(xs, us, params) -> [
mapreduce(state_constraints, vcat, xs)
mapreduce(control_constraints, vcat, us)
]
end
problem = ParametricTrajectoryOptimizationProblem(
cost,
dynamics,
inequality_constraints,
state_dim,
control_dim,
parameter_dim,
horizon
)

### 2. Optimizer Setup

Given an instance of the `ParametricTrajectoryOptimizationProblem`

, you can construct an `Optimizer`

for the problem.

backend = QPSolver()
optimizer = Optimizer(problem, backend)

Currently, Dito supports the following optimization backends:

`MCPSolver`

: Casts trajectory optimization problem as a mixed complementarity problem (MCP) and solves it via PATH.- This is the best option for nonlinear, non-convex problems. Even for QPs this solver is often as fast as the specialized QP solver.
- The PATH solver is not open source but provides a free license. Without setting a license key, this backend only works for small problems. Please consult the documentation of PATHSolver.jl to learn about loading the license key.

`QPSolver`

: Treats the problem as convex QP by linearizing the constraints and quadraticizing the cost a priori.- If the true problem is not a QP, this solution will not be exact.

`NLPSolver`

: Solves the trajectory optimization problem as NLP using Ipopt.- This solver is mostely here for historic reasons to provide a fully open-source backend for NLPs. However, for many problems the
`MCPSolver`

backend using PATH is*much*faster.

- This solver is mostely here for historic reasons to provide a fully open-source backend for NLPs. However, for many problems the

### 3. Solving the Problem

Given an optimizer, we can solve a problem instance for a given initial state `x0`

and parameter values `params`

.

x0 = zeros(state_dim)
params = randn(2)
# the solution has fields for
# `xs`: the state sequence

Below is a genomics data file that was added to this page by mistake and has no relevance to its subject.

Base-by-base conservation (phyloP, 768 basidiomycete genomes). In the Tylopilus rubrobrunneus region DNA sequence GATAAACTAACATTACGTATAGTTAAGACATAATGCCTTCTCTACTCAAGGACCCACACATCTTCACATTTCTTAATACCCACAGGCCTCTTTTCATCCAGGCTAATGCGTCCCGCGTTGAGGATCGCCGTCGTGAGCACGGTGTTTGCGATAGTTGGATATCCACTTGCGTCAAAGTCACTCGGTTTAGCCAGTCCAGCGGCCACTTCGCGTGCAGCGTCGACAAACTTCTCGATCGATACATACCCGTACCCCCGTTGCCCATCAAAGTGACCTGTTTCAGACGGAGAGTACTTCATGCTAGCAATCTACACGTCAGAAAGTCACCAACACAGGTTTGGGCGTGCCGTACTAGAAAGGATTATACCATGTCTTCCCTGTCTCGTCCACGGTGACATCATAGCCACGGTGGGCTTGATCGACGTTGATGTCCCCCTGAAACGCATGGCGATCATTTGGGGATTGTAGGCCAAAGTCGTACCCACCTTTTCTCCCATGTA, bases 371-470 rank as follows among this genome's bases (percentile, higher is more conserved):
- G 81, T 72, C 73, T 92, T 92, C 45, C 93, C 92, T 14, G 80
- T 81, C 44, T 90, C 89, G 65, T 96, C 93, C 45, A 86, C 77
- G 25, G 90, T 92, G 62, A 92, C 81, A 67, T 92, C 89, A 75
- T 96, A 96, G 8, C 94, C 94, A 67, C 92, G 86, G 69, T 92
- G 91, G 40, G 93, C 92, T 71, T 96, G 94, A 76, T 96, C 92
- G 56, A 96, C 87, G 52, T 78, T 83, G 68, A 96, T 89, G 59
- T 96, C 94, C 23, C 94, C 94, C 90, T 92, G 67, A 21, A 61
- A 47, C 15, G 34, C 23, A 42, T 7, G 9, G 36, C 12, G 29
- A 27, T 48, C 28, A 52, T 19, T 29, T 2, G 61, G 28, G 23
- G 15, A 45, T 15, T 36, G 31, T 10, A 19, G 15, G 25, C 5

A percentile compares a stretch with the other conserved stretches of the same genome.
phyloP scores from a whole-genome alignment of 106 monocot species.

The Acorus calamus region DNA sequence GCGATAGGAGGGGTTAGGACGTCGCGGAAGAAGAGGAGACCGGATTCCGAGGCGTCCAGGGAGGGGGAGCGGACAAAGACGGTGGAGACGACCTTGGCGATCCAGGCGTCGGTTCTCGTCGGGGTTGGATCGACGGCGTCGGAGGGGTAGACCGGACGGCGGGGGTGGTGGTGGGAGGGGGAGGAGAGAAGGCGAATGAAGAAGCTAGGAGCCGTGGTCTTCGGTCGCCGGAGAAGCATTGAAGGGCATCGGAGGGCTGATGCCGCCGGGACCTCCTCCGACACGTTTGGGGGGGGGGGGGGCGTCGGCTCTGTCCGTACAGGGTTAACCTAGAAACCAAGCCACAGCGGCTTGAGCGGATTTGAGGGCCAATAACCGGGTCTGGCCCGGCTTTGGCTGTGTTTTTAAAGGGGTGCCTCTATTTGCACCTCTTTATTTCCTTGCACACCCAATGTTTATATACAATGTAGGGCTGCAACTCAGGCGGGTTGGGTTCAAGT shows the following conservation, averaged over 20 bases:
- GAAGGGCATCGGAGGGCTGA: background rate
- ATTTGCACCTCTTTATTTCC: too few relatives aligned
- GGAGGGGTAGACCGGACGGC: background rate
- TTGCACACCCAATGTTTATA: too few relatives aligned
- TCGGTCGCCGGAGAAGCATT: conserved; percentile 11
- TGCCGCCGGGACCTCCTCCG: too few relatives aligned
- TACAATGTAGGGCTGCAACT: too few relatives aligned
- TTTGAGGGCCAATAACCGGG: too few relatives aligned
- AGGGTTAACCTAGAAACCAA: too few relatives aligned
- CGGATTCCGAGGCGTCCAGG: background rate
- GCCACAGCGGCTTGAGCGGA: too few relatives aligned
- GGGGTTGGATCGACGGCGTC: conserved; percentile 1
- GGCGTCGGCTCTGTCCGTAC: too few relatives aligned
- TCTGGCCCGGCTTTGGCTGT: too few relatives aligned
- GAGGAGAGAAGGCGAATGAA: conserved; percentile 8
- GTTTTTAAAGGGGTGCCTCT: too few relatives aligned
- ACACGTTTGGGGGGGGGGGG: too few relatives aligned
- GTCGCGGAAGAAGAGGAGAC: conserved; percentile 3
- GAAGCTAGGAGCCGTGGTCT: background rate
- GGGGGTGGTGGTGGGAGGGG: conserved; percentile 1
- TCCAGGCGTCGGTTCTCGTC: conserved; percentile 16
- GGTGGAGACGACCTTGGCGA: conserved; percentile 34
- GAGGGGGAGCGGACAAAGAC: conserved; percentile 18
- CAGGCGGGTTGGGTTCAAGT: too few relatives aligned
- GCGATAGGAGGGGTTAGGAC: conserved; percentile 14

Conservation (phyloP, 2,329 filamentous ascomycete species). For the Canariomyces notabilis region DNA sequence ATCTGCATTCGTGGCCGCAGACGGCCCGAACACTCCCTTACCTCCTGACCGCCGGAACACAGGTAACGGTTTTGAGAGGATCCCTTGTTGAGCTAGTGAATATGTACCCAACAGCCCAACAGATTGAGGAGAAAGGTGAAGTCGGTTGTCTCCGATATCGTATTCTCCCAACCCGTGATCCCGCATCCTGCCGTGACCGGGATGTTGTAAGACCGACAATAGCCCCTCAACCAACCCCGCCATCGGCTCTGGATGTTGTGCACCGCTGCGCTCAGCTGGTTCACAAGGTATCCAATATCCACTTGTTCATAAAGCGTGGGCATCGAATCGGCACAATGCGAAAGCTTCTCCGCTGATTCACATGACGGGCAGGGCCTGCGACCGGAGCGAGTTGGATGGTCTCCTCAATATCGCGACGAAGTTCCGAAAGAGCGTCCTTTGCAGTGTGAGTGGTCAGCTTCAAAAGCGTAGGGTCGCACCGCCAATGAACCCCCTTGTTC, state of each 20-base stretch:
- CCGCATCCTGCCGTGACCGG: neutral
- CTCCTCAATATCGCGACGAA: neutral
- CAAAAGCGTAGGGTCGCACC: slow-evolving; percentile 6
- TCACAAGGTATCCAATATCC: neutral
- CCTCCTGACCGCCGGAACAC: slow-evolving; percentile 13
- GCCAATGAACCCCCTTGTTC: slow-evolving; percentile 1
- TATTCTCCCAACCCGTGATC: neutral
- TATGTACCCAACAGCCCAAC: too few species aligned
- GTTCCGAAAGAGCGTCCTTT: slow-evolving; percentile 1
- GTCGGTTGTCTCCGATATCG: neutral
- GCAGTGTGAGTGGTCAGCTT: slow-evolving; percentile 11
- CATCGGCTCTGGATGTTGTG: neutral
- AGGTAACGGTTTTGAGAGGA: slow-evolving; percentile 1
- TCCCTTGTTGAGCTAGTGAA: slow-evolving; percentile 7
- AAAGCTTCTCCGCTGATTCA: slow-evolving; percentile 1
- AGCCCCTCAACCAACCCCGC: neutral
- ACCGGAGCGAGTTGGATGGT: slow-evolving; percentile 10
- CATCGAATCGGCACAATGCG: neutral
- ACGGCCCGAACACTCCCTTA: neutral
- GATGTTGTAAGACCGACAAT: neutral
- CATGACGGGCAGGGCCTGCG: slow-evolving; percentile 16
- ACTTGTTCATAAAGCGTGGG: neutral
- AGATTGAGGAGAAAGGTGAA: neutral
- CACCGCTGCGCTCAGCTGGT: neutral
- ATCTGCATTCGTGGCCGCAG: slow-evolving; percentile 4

# `us`: the control sequence
# `λs`: the constriant multipliers
# `info`: additional "low-level" solver info
(; xs, us, λs, info) = solution = optimizer(x0, params)

### 4. Computing Gradients

Since we provide gradient rules for the `optimizer(x0, params)`

call, you can directly differentiate through it using your favorite autodiff framework. Here is a toy example of how this could look like:

using Zygote: Zygote
# an objective function that maps from parameters to a scalar performance index
function objective(params)
(; xs, λs) = optimizer(x0, params)
sum(sum(x .^ 2) for x in xs) + sum(sum(λ .^ 2) for λ in λs)
end
# the gradient of `objective` evalauted at the randomly sampled params from step 3 above
Zygote.gradient(objective, params)

## Background

Dito achieves differentiable trajectory optimization by augmenting existing optimization routines with custom derivative rules that apply the implicit function theorem (IFT) to the resulting KKT-system. Through this formulation, Dito avoids differentiation of the entire (potentially iterative) algorithm, leading to substantially accelerated derivative computation and facilitating differentiation of optimization backends that are not written in pure Julia.

The following body of work provides more information about this IFT-based differentiation approach: